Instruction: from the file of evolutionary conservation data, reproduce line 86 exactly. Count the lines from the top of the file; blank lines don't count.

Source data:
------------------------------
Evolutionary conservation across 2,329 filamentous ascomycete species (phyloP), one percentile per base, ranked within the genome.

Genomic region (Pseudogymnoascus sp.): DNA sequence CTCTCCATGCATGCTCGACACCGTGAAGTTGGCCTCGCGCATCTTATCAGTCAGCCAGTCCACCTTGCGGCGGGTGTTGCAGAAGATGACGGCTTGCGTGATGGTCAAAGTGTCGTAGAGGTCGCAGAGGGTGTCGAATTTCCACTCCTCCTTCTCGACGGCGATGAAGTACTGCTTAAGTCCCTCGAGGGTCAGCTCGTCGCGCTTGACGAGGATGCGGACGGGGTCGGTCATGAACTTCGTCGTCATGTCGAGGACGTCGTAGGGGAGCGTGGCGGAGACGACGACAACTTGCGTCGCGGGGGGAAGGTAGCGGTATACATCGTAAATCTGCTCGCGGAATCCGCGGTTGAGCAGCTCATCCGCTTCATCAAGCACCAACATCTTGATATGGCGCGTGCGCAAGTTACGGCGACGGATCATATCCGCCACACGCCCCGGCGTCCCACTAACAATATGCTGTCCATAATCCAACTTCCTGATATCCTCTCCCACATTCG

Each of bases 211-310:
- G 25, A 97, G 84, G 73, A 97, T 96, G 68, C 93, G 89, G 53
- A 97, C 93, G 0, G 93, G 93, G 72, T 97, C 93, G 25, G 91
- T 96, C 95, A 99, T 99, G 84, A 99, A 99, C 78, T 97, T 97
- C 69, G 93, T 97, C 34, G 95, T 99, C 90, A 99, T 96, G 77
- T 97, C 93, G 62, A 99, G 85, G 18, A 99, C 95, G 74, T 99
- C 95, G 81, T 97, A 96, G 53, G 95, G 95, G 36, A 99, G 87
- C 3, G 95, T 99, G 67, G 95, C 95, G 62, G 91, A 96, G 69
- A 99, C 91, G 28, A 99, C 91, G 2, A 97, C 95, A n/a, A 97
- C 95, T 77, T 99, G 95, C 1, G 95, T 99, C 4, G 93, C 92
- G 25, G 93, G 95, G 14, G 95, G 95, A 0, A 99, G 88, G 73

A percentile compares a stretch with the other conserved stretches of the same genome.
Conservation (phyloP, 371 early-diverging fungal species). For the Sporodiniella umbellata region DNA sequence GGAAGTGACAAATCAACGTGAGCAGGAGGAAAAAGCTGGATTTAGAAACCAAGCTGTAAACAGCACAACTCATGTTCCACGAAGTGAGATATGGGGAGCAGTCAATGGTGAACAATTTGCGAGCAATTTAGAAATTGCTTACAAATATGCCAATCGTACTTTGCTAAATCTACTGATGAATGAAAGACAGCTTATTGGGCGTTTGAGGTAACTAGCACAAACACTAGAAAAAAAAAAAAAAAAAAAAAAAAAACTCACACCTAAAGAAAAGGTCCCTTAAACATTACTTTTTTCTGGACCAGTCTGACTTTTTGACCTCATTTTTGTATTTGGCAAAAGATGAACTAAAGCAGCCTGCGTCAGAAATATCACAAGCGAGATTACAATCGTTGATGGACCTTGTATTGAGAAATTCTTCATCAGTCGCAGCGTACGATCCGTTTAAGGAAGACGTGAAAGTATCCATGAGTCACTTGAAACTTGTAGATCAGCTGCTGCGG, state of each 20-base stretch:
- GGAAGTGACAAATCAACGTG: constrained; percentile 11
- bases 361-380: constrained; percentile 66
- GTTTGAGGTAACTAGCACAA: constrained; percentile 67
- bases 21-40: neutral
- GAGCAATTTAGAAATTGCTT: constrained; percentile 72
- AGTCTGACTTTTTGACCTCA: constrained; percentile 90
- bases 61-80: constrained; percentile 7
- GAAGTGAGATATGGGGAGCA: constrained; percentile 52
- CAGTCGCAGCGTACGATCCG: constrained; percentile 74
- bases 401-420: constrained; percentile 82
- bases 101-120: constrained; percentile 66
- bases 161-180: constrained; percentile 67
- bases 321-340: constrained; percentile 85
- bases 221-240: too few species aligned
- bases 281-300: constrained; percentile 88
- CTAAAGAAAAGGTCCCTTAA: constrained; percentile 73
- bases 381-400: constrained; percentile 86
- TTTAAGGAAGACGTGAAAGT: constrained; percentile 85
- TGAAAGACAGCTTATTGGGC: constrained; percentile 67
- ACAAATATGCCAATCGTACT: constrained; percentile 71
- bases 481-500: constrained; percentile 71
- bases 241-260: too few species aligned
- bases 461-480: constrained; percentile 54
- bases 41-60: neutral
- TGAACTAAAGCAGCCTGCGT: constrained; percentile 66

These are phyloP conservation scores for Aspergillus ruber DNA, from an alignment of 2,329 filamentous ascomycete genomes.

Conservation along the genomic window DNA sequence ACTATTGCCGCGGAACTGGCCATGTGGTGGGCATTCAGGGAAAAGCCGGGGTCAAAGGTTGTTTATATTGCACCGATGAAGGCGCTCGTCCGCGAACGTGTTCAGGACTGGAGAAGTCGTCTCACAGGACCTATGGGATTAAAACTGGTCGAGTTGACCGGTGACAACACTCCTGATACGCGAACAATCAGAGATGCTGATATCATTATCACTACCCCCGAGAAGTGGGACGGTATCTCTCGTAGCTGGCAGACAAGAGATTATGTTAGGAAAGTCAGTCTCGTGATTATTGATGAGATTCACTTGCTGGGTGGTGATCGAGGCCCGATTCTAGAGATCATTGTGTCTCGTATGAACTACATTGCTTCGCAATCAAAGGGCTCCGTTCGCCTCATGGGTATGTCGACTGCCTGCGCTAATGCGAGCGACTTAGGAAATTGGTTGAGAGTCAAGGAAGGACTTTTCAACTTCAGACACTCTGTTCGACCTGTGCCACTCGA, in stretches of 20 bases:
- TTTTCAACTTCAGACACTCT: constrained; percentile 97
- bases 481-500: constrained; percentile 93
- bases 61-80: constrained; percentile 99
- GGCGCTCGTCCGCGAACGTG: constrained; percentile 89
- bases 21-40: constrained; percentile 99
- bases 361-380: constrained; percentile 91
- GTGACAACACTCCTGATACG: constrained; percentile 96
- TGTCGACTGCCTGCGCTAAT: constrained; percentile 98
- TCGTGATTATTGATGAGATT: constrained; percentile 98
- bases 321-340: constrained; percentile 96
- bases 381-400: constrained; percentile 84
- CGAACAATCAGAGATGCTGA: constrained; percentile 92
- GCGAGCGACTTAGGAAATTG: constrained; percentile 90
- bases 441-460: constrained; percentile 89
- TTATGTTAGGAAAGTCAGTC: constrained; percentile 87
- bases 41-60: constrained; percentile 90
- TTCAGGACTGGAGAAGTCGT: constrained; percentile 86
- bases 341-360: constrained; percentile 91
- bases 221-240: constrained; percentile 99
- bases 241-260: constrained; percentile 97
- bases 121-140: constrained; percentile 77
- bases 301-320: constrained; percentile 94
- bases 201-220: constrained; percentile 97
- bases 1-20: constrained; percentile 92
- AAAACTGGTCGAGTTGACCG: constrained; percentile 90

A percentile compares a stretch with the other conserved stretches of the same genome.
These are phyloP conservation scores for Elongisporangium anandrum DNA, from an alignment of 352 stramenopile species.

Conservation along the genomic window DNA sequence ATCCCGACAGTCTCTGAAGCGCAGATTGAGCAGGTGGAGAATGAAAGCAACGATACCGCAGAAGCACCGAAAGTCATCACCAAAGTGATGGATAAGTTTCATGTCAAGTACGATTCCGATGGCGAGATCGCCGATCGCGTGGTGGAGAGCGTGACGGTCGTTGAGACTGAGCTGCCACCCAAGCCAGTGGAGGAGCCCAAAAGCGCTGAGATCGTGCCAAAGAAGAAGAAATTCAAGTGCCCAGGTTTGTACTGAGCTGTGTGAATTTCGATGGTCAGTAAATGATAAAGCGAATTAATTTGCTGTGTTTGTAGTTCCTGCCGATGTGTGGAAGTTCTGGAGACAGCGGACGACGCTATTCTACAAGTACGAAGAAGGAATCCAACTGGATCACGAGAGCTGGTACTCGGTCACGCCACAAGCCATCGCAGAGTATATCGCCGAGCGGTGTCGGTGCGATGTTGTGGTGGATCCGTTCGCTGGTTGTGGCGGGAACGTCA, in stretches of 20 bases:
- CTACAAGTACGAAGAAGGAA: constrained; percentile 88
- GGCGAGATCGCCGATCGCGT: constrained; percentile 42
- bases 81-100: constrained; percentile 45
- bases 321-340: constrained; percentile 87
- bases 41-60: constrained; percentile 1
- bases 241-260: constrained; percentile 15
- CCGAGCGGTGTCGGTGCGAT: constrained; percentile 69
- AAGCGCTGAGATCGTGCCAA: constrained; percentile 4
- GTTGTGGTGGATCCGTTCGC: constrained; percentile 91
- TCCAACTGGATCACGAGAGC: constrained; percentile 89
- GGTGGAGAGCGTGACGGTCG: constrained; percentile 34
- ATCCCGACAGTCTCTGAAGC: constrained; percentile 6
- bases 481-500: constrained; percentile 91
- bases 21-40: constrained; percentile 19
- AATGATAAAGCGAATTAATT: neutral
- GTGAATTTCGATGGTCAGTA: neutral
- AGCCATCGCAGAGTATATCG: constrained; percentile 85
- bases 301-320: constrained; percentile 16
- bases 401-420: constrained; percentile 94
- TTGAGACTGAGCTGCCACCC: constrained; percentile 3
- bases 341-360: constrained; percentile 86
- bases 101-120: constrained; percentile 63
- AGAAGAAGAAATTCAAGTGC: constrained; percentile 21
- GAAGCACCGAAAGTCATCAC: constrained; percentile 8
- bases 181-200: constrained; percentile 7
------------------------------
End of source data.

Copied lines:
- GTGAATTTCGATGGTCAGTA: neutral